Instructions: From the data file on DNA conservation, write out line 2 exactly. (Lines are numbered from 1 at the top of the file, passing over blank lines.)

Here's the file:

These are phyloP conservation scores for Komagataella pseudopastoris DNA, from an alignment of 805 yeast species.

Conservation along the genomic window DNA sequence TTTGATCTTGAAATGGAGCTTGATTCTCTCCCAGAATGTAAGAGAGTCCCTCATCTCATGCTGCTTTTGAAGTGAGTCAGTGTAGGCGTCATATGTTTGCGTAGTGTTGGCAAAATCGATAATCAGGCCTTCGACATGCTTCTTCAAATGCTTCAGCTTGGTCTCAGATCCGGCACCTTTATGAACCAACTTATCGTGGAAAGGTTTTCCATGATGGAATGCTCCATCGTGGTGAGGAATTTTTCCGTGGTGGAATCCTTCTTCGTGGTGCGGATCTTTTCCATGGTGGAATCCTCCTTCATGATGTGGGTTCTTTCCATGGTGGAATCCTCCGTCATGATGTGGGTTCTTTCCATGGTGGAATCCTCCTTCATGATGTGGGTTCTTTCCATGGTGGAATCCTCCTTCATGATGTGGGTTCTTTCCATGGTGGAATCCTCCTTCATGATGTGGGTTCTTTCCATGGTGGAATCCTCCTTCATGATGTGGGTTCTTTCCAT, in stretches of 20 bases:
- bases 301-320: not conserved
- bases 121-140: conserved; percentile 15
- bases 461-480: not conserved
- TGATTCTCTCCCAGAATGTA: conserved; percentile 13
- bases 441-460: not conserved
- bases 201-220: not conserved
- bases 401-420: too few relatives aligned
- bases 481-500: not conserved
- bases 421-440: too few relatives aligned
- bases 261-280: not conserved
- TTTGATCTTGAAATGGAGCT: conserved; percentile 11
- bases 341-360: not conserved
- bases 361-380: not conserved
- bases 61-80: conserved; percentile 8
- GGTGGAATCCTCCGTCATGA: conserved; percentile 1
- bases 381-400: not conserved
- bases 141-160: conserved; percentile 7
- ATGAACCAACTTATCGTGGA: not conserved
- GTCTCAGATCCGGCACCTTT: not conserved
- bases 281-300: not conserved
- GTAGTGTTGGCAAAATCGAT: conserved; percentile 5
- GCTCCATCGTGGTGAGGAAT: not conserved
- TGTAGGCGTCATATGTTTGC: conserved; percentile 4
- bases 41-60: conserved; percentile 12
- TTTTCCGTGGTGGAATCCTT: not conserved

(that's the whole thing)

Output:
Conservation along the genomic window DNA sequence TTTGATCTTGAAATGGAGCTTGATTCTCTCCCAGAATGTAAGAGAGTCCCTCATCTCATGCTGCTTTTGAAGTGAGTCAGTGTAGGCGTCATATGTTTGCGTAGTGTTGGCAAAATCGATAATCAGGCCTTCGACATGCTTCTTCAAATGCTTCAGCTTGGTCTCAGATCCGGCACCTTTATGAACCAACTTATCGTGGAAAGGTTTTCCATGATGGAATGCTCCATCGTGGTGAGGAATTTTTCCGTGGTGGAATCCTTCTTCGTGGTGCGGATCTTTTCCATGGTGGAATCCTCCTTCATGATGTGGGTTCTTTCCATGGTGGAATCCTCCGTCATGATGTGGGTTCTTTCCATGGTGGAATCCTCCTTCATGATGTGGGTTCTTTCCATGGTGGAATCCTCCTTCATGATGTGGGTTCTTTCCATGGTGGAATCCTCCTTCATGATGTGGGTTCTTTCCATGGTGGAATCCTCCTTCATGATGTGGGTTCTTTCCAT, in stretches of 20 bases: